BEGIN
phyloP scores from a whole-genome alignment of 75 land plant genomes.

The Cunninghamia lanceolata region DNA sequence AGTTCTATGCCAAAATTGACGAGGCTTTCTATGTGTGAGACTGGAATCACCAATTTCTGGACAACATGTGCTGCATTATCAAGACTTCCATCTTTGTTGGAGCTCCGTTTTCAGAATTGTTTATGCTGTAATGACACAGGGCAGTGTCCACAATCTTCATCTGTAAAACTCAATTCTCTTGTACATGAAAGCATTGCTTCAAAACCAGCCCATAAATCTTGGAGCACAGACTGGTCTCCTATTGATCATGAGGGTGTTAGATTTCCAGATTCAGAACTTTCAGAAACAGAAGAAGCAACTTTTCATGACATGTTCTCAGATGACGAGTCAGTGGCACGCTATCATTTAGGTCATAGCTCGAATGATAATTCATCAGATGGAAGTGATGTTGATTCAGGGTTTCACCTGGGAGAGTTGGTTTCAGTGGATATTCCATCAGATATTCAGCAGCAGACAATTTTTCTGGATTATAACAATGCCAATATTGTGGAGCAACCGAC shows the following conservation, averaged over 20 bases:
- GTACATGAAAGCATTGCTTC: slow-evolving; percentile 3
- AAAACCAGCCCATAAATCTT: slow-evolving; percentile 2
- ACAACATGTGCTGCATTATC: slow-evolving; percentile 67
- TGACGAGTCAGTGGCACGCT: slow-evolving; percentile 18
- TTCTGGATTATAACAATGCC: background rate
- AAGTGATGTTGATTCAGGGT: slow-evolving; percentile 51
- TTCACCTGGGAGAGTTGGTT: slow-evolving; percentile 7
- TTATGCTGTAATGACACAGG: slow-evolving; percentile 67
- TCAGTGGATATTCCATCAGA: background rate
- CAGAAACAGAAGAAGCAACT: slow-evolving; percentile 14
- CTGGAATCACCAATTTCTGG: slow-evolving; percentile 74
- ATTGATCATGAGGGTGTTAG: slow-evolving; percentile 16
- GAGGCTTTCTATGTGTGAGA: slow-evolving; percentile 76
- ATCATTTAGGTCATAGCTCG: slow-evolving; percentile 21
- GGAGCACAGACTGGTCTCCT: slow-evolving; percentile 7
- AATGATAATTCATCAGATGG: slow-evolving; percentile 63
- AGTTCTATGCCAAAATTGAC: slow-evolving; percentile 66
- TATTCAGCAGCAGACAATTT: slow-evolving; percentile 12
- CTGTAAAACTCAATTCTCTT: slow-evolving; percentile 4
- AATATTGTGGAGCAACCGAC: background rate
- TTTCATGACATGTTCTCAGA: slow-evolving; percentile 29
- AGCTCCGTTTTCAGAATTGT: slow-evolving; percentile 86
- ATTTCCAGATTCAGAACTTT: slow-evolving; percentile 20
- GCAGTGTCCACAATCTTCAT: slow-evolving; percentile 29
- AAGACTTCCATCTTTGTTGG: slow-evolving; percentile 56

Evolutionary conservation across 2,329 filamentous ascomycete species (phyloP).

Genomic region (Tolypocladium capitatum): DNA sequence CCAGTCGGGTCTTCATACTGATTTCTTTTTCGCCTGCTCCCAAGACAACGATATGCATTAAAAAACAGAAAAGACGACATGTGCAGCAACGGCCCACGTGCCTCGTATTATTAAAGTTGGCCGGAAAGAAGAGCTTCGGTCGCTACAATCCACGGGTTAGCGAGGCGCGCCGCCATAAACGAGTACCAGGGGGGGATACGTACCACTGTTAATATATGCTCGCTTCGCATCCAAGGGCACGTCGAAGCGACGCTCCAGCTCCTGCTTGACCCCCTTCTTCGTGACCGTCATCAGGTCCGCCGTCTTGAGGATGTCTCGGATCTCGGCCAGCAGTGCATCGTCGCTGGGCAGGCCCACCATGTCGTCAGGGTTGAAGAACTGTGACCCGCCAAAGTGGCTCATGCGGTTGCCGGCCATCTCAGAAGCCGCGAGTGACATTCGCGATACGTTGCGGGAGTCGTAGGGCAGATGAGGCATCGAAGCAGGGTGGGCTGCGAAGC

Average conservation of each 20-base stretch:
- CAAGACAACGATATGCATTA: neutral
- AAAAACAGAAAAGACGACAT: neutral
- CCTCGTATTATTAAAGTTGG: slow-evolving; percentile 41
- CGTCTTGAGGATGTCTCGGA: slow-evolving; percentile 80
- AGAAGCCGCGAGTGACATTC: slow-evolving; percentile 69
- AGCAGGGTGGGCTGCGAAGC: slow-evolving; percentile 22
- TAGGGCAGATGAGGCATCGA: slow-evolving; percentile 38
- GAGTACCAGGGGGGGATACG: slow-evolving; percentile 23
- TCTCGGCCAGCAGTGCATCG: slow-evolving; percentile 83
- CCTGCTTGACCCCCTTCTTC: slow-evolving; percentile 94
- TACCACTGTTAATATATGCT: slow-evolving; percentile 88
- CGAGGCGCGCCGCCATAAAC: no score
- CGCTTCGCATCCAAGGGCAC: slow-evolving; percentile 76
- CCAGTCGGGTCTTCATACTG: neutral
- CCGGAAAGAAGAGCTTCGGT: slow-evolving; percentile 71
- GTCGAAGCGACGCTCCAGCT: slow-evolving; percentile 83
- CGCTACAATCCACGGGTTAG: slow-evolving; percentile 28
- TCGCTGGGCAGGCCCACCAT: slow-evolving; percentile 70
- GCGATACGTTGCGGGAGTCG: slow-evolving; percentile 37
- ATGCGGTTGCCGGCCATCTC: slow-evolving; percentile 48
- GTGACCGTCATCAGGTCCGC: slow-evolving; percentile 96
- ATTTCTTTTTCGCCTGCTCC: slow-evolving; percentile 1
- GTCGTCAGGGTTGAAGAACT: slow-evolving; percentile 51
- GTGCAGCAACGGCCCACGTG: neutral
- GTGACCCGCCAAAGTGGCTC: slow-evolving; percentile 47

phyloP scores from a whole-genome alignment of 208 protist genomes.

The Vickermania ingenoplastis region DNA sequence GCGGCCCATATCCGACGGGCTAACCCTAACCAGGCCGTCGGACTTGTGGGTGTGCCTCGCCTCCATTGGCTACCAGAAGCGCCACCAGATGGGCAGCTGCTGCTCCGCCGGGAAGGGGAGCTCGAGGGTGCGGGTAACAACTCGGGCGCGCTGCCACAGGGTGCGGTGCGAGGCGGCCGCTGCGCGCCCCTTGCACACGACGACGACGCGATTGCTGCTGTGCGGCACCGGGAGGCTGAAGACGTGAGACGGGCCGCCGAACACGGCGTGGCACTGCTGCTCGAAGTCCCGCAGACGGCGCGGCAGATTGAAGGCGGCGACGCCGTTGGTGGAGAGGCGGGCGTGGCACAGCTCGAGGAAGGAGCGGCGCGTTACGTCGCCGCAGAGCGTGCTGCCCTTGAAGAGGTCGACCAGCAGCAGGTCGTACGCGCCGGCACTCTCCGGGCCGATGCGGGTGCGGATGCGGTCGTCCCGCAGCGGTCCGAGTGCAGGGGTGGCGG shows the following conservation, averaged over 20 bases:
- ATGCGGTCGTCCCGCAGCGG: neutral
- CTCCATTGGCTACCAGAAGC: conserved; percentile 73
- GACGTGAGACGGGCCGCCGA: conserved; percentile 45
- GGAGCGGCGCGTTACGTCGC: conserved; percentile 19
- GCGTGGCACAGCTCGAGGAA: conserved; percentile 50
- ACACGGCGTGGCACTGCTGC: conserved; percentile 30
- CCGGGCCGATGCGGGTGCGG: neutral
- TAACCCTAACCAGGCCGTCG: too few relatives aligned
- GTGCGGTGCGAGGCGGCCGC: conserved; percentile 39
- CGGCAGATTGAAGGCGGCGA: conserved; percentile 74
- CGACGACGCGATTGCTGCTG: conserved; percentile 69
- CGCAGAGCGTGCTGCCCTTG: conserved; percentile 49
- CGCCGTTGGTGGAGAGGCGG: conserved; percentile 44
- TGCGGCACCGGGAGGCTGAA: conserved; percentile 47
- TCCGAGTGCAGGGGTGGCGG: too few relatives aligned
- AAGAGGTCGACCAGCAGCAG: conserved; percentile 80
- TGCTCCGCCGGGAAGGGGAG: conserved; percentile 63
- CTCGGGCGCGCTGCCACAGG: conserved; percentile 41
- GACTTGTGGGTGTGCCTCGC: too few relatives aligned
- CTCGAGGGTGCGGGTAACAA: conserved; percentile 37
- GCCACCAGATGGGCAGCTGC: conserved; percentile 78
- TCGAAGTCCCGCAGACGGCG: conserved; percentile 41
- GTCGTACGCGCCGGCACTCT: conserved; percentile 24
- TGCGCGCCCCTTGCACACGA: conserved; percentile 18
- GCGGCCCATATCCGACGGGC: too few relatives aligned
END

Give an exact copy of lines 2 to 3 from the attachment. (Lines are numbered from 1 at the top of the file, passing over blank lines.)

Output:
The Cunninghamia lanceolata region DNA sequence AGTTCTATGCCAAAATTGACGAGGCTTTCTATGTGTGAGACTGGAATCACCAATTTCTGGACAACATGTGCTGCATTATCAAGACTTCCATCTTTGTTGGAGCTCCGTTTTCAGAATTGTTTATGCTGTAATGACACAGGGCAGTGTCCACAATCTTCATCTGTAAAACTCAATTCTCTTGTACATGAAAGCATTGCTTCAAAACCAGCCCATAAATCTTGGAGCACAGACTGGTCTCCTATTGATCATGAGGGTGTTAGATTTCCAGATTCAGAACTTTCAGAAACAGAAGAAGCAACTTTTCATGACATGTTCTCAGATGACGAGTCAGTGGCACGCTATCATTTAGGTCATAGCTCGAATGATAATTCATCAGATGGAAGTGATGTTGATTCAGGGTTTCACCTGGGAGAGTTGGTTTCAGTGGATATTCCATCAGATATTCAGCAGCAGACAATTTTTCTGGATTATAACAATGCCAATATTGTGGAGCAACCGAC shows the following conservation, averaged over 20 bases:
- GTACATGAAAGCATTGCTTC: slow-evolving; percentile 3